I entered my new feature documentary ‘Talking to My Father’
to the Galway Film Fleadh
. I will blog later about the film but for now I will tell you it had a very nice debut at the recent Dublin Film Festival
and has been accepted to a very prestigious showing in New York in October. The film was funded by the Arts Council Reel Art
scheme and normally these films do the rounds of Irish festivals and hopefully are enjoyed and the reviews they get helps them travel beyond these shores. Therefore I was surprised when I got a simple rejection letter from the Fleadh with the usual thank you for entering etc etc.! I felt sad, bad and mad and wondered should I enquire further or just let it go. I am used to the disappointment one gets when you have a film turned down at international festivals but 9 times out of ten the Irish festival say yes as they are committed to new Irish work. I decided to email the Fleadh and ask why it was rejected? Was it not liked, bad quality, unsuitable, whatever!. I sent an email! Surprisingly I got a reply saying that the Festival curator Gar O’Brien
liked my film very much but as there was a shortage of screens available they had decided to only show premiers. I have been raising my voice over the last years in protest at Irish Film Festival competing with each other about premiers , arguing that the the local audiences they are serving should come first in their list of priorities and not be denied the chance to see new Irish work. I was also surprised when I entered the Fleadh that they had a rule that the film could not be entered into best documentary section if it had been shown at any festival before! Nonsense! If a film is the best film, so what if it has been shown before. Another festival Stranger Than Fiction
in Dublin will not screen a film if it has been screened already in Dublin! Again an example of Festivals gone mad with their quest to be unique. Anyway, back to ‘Talking to My Father’. I replied to the Fleadh that their reason for rejection was inadequate and queried as to why did they ask for entry fee if they knew they were only showing Premiers. With a few discreet enquiries I found out that my film was actually accepted for the Fleadh and scheduled to be screened but that when a certain cinema withdrew their venue they had had an emergency meeting and dropped my film and I suspect a few others, but never alerted us as to why we were rejected. I suggest that the Fleadh should have contacted the filmmakers and brought them into the problem and I for one would have been happy to screen my film in a local bar, , or even outdoors. The the Fleadh and the filmmakers would have been making a point! The Galway cinema goers would not be denied. I am disgusted at the treatment my film has received. No matter what actions people may take, I have to fight for my film regardless! The biggest insult the Fleadh threw my way was to just say it was rejected but not give any reason why until I investigated. Needless to say I am a great admirer of the this festival and have screened many films there in the past but I must say in my estimation the present guardians are losing sight of the spirit of what a Fleadh is. Over and out. Thank you for reading Sé Merry Doyle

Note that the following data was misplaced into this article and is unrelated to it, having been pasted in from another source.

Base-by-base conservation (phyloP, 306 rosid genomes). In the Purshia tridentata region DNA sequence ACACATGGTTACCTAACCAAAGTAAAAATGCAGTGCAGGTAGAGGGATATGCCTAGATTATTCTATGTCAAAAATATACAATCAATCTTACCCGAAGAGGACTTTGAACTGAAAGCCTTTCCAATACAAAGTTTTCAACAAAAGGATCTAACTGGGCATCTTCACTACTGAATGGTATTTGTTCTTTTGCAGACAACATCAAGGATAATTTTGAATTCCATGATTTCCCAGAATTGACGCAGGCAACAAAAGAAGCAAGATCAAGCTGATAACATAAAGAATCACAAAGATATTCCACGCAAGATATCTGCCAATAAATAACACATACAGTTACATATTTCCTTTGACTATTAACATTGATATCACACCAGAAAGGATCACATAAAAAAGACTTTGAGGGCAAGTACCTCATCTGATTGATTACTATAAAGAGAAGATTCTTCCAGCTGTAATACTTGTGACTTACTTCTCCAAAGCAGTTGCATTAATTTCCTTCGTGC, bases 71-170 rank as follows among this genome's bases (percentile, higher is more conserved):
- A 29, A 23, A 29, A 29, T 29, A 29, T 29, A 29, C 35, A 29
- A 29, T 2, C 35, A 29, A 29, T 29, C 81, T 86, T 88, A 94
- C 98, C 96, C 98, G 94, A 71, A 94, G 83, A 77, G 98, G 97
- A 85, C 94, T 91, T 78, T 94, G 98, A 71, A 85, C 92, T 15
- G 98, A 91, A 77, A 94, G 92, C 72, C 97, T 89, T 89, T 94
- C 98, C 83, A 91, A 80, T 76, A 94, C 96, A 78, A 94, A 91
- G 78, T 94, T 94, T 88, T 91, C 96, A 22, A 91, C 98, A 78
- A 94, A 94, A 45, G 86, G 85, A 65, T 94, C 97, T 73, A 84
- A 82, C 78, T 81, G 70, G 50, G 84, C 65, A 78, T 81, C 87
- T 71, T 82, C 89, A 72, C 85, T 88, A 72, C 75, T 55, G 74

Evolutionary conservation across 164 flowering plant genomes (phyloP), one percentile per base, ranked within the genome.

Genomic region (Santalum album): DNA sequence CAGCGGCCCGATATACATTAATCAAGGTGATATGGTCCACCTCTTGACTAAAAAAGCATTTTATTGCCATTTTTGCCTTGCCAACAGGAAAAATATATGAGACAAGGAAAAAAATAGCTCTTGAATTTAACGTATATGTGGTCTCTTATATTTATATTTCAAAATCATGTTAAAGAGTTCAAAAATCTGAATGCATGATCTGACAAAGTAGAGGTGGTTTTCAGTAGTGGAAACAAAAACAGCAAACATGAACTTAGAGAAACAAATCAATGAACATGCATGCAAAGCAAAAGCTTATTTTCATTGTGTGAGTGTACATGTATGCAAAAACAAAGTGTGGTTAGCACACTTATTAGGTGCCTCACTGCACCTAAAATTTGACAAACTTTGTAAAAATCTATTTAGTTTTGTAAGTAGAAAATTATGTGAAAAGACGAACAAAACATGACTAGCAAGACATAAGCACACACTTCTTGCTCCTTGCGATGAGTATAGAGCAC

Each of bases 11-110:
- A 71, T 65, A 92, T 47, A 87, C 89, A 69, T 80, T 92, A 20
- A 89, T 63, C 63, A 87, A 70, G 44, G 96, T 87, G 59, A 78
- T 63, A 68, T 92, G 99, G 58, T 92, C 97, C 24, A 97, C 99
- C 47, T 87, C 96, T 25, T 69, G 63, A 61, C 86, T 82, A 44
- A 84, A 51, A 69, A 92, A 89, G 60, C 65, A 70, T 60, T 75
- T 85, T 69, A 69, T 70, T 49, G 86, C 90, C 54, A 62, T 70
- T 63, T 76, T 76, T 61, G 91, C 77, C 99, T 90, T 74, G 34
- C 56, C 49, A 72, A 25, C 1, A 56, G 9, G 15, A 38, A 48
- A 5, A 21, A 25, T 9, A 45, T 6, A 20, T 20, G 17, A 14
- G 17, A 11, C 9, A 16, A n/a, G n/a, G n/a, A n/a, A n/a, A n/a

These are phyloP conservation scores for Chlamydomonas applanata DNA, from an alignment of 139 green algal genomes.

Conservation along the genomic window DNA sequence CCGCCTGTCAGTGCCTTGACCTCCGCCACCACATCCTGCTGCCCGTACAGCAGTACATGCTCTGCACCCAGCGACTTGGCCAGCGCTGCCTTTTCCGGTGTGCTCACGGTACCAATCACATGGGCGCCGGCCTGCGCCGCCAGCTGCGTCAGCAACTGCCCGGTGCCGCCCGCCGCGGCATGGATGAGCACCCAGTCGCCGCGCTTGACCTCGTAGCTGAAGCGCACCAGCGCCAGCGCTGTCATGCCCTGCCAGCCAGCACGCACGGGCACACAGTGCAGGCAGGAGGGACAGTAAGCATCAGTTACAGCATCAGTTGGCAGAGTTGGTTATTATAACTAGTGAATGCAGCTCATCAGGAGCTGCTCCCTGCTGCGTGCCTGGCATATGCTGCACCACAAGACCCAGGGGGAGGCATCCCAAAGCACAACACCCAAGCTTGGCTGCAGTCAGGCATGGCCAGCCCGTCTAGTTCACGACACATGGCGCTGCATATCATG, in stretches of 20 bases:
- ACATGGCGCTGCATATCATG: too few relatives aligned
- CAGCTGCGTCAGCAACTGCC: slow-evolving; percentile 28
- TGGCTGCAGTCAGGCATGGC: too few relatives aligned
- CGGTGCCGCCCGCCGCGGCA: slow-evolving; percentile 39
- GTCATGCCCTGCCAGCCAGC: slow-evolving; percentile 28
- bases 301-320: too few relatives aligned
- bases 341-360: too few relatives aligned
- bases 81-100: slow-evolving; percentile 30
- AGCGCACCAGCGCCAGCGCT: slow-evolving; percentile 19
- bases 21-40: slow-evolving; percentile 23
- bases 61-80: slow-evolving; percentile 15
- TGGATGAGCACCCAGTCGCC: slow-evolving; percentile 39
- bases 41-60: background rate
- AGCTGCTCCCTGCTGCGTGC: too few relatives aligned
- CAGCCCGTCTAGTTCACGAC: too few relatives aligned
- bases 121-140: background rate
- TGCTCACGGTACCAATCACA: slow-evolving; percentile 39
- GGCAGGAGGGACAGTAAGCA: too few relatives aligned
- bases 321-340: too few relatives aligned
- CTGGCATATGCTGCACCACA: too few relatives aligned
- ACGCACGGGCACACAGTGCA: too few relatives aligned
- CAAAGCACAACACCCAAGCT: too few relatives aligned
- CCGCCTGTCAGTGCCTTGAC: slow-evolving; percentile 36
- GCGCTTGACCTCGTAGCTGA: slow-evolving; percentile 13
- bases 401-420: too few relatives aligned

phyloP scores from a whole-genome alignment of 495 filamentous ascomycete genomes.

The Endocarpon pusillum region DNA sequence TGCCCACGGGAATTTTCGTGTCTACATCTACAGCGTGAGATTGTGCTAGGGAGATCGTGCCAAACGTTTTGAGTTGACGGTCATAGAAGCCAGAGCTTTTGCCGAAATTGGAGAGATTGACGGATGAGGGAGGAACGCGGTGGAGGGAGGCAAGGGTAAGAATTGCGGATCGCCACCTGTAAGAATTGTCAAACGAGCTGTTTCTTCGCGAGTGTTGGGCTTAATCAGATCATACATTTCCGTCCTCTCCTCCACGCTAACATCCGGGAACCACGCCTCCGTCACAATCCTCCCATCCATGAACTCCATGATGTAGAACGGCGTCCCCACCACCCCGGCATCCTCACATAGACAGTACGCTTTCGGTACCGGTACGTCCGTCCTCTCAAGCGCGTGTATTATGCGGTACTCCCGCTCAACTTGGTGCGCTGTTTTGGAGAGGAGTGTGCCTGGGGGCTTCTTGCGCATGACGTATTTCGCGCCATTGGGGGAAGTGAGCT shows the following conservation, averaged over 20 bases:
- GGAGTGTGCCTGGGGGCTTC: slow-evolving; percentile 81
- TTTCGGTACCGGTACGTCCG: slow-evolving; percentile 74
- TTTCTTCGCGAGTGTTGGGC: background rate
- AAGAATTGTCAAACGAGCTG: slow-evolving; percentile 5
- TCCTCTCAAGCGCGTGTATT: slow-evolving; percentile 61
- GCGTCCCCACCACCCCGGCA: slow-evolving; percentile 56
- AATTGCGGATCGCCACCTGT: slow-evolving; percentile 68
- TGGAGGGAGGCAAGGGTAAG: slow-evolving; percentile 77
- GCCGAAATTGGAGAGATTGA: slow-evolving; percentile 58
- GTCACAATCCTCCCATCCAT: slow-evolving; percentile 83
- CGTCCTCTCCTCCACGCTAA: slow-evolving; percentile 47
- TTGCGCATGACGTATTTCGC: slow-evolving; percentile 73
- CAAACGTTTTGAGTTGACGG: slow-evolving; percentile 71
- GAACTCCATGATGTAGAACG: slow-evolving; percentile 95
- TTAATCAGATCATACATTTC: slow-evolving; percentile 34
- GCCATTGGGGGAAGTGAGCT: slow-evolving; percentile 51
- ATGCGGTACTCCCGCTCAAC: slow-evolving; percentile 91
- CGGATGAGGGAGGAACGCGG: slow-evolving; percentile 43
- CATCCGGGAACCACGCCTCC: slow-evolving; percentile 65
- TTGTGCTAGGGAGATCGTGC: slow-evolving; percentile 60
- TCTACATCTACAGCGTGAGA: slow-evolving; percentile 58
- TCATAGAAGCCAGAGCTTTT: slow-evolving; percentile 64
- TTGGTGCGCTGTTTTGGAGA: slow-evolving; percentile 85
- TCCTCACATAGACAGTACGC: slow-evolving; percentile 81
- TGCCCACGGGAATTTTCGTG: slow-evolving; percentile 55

Since this post Phoenix Magazine featured an article on the Fleadh.
I am still studying the recent Creative Capital Report on the Irish Media, but was heartened by the recommendation that content producers should retain copyright of their ideas. I have been campaigning for this for a long time. At last we are being heard. It is interesting that the oldest reference to intellectual copyright comes from Ireland in 576 when Saint Colmcille wrote ‘To every cow it’s calf to every book it’s cover’. Confirmation of the long wait.